In any case, thanks for the heads up and I will follow the development of this software closely.

  2. One further thought. The “outline” view of a diagram is perfect for tree-structured diagrams (which I guess are generally called “mind maps”). But for a concept map that has a web-like structure, they’re not quite right. Better would be a wiki-based text-view. Why? Because a wiki has the web-like structure of a concept map. In the simplest case, if one has two concepts, and three possible relationships, then either A →B, A←B, or A↔B. In wiki terms, either A contains text that links to B, B contains text that links to A, or both.

    There is a bit of a disanalogy, there, because in a wiki the starting point of the arrow is text contained within a post, not the whole post, but that doesn’t matter I don’t think; if multiple words within a post link to a single other post, that would just show up in diagram view as one arrow. The other disanalogy is that in a diagram links can have qualitative labels, as well as direction. Ok, so there is some loss of information moving from the diagram to the wiki version. Still, an interesting possibility, I think.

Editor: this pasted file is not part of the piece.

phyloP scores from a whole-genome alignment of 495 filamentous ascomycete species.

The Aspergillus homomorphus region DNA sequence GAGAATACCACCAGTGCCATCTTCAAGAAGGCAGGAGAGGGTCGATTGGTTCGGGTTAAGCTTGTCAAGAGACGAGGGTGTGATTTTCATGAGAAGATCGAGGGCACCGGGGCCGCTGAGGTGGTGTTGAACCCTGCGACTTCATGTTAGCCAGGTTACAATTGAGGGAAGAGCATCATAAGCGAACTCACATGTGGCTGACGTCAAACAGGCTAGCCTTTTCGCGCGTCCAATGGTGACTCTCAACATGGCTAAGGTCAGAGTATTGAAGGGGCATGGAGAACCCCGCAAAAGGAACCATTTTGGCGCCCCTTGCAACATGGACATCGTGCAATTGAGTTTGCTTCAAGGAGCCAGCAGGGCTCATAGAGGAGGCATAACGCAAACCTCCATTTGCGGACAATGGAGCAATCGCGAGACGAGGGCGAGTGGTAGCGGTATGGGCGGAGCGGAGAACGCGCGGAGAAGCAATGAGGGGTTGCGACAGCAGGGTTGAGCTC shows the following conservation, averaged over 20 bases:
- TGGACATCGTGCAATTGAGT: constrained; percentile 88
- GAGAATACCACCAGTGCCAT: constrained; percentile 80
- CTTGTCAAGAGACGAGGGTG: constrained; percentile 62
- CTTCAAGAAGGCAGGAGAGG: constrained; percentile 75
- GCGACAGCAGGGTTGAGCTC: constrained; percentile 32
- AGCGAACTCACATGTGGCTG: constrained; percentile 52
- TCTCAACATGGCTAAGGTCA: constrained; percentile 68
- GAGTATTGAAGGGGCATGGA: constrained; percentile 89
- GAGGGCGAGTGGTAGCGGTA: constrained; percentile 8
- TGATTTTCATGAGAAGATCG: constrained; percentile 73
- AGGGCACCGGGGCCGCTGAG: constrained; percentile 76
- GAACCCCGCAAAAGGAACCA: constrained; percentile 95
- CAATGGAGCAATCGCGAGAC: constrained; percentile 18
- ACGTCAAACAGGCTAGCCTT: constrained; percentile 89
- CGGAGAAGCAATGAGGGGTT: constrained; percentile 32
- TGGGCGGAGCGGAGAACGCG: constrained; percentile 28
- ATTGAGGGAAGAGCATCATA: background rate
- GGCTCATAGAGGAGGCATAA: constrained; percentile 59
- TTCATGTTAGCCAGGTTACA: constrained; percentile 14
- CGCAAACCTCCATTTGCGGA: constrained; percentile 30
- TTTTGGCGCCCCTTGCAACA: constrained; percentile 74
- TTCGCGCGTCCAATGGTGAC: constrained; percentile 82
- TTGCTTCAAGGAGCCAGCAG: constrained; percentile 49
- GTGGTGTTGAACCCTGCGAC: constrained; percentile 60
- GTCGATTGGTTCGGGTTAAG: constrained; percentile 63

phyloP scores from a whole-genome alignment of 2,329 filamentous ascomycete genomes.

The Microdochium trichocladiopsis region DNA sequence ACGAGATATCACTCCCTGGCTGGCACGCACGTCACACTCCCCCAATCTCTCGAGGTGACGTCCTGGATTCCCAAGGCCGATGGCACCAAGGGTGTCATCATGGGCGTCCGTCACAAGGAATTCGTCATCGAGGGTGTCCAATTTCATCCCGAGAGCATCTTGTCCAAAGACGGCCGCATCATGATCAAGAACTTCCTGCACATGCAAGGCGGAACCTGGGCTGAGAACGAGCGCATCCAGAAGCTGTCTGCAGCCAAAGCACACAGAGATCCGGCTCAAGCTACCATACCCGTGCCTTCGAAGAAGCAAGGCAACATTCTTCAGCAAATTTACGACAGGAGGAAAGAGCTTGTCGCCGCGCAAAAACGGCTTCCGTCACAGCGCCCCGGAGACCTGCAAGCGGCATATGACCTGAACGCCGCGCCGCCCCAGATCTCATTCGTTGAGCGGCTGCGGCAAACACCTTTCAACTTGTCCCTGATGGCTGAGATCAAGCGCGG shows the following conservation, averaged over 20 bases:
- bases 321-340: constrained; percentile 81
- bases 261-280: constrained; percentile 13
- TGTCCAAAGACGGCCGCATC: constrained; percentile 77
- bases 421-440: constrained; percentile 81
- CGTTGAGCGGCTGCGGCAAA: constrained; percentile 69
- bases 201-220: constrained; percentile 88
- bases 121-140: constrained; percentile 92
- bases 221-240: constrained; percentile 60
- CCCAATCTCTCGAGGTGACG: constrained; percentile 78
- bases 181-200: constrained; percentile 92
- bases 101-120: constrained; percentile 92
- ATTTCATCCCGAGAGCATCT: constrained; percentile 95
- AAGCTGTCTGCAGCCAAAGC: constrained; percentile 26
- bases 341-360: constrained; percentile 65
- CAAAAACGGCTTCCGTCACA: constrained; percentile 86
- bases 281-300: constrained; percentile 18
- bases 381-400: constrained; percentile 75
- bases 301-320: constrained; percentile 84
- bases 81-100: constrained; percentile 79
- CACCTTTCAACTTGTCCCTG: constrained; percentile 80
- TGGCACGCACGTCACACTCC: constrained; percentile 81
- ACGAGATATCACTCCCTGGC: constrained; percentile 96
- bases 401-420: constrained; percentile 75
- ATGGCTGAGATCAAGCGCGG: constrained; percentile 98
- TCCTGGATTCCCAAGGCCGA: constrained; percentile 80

3. We are currently working on a “Publish” feature which will enable your large class of students to view (or embed) your maps without needed a Webspiration account. Look for that in the near future.

    You are right that outlines are best to represent tree structured diagrams. More complex structures don’t work quite as well. Over the years (Webspiration’s predecessor “Inspiration” came out in 1988), we have explored different approaches. None of them proved satisfactory. We haven’t really considered your wiki-based text approach. Definitely, an interesting possibility…